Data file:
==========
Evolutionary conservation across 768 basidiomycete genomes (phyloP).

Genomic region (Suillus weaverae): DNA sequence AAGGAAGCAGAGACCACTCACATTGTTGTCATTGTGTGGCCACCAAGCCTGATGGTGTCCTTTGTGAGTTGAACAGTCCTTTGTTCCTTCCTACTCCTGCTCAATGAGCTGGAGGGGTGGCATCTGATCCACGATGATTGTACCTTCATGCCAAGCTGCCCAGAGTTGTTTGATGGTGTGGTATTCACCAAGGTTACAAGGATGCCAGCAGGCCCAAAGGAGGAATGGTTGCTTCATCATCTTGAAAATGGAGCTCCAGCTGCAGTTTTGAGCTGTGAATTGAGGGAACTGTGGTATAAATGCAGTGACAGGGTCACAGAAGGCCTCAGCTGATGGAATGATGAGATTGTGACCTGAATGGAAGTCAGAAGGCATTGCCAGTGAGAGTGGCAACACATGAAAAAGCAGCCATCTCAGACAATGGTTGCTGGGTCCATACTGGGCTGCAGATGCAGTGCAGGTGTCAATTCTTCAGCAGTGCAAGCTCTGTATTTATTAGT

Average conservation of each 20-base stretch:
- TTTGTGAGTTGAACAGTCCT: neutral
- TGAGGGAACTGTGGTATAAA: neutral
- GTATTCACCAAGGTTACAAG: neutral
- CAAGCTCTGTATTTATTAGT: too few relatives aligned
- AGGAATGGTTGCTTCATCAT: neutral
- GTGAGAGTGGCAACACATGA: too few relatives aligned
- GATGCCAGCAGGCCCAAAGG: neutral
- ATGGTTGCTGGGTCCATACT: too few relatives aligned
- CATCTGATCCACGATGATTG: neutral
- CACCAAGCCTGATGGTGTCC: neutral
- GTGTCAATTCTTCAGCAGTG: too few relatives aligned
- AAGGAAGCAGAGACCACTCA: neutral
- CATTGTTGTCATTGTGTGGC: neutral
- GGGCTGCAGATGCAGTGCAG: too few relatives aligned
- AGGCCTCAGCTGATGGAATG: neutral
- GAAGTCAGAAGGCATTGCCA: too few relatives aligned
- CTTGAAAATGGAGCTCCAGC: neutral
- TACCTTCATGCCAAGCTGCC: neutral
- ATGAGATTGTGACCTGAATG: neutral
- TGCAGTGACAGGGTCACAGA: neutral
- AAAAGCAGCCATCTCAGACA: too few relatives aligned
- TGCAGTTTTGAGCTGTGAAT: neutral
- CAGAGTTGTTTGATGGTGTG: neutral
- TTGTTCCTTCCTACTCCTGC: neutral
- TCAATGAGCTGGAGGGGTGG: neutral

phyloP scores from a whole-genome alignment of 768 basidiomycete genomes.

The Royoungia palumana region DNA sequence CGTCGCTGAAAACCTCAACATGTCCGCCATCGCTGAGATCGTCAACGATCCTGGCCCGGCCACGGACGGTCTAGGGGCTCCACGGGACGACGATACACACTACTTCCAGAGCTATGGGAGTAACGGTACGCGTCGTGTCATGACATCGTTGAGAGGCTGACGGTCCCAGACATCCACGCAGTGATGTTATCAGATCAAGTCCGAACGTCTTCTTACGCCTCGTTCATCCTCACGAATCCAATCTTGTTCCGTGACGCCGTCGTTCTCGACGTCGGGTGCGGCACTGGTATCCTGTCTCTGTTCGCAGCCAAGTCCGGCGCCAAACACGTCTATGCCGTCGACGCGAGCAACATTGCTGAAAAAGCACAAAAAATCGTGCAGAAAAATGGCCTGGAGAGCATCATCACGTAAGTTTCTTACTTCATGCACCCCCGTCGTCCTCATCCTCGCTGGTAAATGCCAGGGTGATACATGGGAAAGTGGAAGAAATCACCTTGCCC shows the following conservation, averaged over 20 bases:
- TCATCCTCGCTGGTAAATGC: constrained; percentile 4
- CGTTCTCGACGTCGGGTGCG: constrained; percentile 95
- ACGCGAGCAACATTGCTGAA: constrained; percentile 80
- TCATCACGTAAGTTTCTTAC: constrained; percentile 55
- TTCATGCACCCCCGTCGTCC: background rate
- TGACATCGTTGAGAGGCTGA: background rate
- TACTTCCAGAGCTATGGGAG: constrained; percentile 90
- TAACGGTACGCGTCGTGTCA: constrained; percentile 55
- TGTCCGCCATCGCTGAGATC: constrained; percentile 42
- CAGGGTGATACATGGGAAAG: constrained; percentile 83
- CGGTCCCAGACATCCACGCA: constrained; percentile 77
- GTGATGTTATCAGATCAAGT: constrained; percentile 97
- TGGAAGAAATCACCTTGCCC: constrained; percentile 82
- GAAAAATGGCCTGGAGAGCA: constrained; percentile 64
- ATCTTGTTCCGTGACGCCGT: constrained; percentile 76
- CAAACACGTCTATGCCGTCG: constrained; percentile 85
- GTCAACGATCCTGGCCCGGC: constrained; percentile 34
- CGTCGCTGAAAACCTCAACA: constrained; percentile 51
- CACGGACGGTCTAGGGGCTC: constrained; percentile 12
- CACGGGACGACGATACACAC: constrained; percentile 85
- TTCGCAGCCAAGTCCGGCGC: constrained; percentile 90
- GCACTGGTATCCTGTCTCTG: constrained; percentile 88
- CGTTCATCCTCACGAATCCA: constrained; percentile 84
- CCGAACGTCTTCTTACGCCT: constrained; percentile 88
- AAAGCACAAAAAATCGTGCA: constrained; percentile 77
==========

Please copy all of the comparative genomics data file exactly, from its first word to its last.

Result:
Evolutionary conservation across 768 basidiomycete genomes (phyloP).

Genomic region (Suillus weaverae): DNA sequence AAGGAAGCAGAGACCACTCACATTGTTGTCATTGTGTGGCCACCAAGCCTGATGGTGTCCTTTGTGAGTTGAACAGTCCTTTGTTCCTTCCTACTCCTGCTCAATGAGCTGGAGGGGTGGCATCTGATCCACGATGATTGTACCTTCATGCCAAGCTGCCCAGAGTTGTTTGATGGTGTGGTATTCACCAAGGTTACAAGGATGCCAGCAGGCCCAAAGGAGGAATGGTTGCTTCATCATCTTGAAAATGGAGCTCCAGCTGCAGTTTTGAGCTGTGAATTGAGGGAACTGTGGTATAAATGCAGTGACAGGGTCACAGAAGGCCTCAGCTGATGGAATGATGAGATTGTGACCTGAATGGAAGTCAGAAGGCATTGCCAGTGAGAGTGGCAACACATGAAAAAGCAGCCATCTCAGACAATGGTTGCTGGGTCCATACTGGGCTGCAGATGCAGTGCAGGTGTCAATTCTTCAGCAGTGCAAGCTCTGTATTTATTAGT

Average conservation of each 20-base stretch:
- TTTGTGAGTTGAACAGTCCT: neutral
- TGAGGGAACTGTGGTATAAA: neutral
- GTATTCACCAAGGTTACAAG: neutral
- CAAGCTCTGTATTTATTAGT: too few relatives aligned
- AGGAATGGTTGCTTCATCAT: neutral
- GTGAGAGTGGCAACACATGA: too few relatives aligned
- GATGCCAGCAGGCCCAAAGG: neutral
- ATGGTTGCTGGGTCCATACT: too few relatives aligned
- CATCTGATCCACGATGATTG: neutral
- CACCAAGCCTGATGGTGTCC: neutral
- GTGTCAATTCTTCAGCAGTG: too few relatives aligned
- AAGGAAGCAGAGACCACTCA: neutral
- CATTGTTGTCATTGTGTGGC: neutral
- GGGCTGCAGATGCAGTGCAG: too few relatives aligned
- AGGCCTCAGCTGATGGAATG: neutral
- GAAGTCAGAAGGCATTGCCA: too few relatives aligned
- CTTGAAAATGGAGCTCCAGC: neutral
- TACCTTCATGCCAAGCTGCC: neutral
- ATGAGATTGTGACCTGAATG: neutral
- TGCAGTGACAGGGTCACAGA: neutral
- AAAAGCAGCCATCTCAGACA: too few relatives aligned
- TGCAGTTTTGAGCTGTGAAT: neutral
- CAGAGTTGTTTGATGGTGTG: neutral
- TTGTTCCTTCCTACTCCTGC: neutral
- TCAATGAGCTGGAGGGGTGG: neutral

phyloP scores from a whole-genome alignment of 768 basidiomycete genomes.

The Royoungia palumana region DNA sequence CGTCGCTGAAAACCTCAACATGTCCGCCATCGCTGAGATCGTCAACGATCCTGGCCCGGCCACGGACGGTCTAGGGGCTCCACGGGACGACGATACACACTACTTCCAGAGCTATGGGAGTAACGGTACGCGTCGTGTCATGACATCGTTGAGAGGCTGACGGTCCCAGACATCCACGCAGTGATGTTATCAGATCAAGTCCGAACGTCTTCTTACGCCTCGTTCATCCTCACGAATCCAATCTTGTTCCGTGACGCCGTCGTTCTCGACGTCGGGTGCGGCACTGGTATCCTGTCTCTGTTCGCAGCCAAGTCCGGCGCCAAACACGTCTATGCCGTCGACGCGAGCAACATTGCTGAAAAAGCACAAAAAATCGTGCAGAAAAATGGCCTGGAGAGCATCATCACGTAAGTTTCTTACTTCATGCACCCCCGTCGTCCTCATCCTCGCTGGTAAATGCCAGGGTGATACATGGGAAAGTGGAAGAAATCACCTTGCCC shows the following conservation, averaged over 20 bases:
- TCATCCTCGCTGGTAAATGC: constrained; percentile 4
- CGTTCTCGACGTCGGGTGCG: constrained; percentile 95
- ACGCGAGCAACATTGCTGAA: constrained; percentile 80
- TCATCACGTAAGTTTCTTAC: constrained; percentile 55
- TTCATGCACCCCCGTCGTCC: background rate
- TGACATCGTTGAGAGGCTGA: background rate
- TACTTCCAGAGCTATGGGAG: constrained; percentile 90
- TAACGGTACGCGTCGTGTCA: constrained; percentile 55
- TGTCCGCCATCGCTGAGATC: constrained; percentile 42
- CAGGGTGATACATGGGAAAG: constrained; percentile 83
- CGGTCCCAGACATCCACGCA: constrained; percentile 77
- GTGATGTTATCAGATCAAGT: constrained; percentile 97
- TGGAAGAAATCACCTTGCCC: constrained; percentile 82
- GAAAAATGGCCTGGAGAGCA: constrained; percentile 64
- ATCTTGTTCCGTGACGCCGT: constrained; percentile 76
- CAAACACGTCTATGCCGTCG: constrained; percentile 85
- GTCAACGATCCTGGCCCGGC: constrained; percentile 34
- CGTCGCTGAAAACCTCAACA: constrained; percentile 51
- CACGGACGGTCTAGGGGCTC: constrained; percentile 12
- CACGGGACGACGATACACAC: constrained; percentile 85
- TTCGCAGCCAAGTCCGGCGC: constrained; percentile 90
- GCACTGGTATCCTGTCTCTG: constrained; percentile 88
- CGTTCATCCTCACGAATCCA: constrained; percentile 84
- CCGAACGTCTTCTTACGCCT: constrained; percentile 88
- AAAGCACAAAAAATCGTGCA: constrained; percentile 77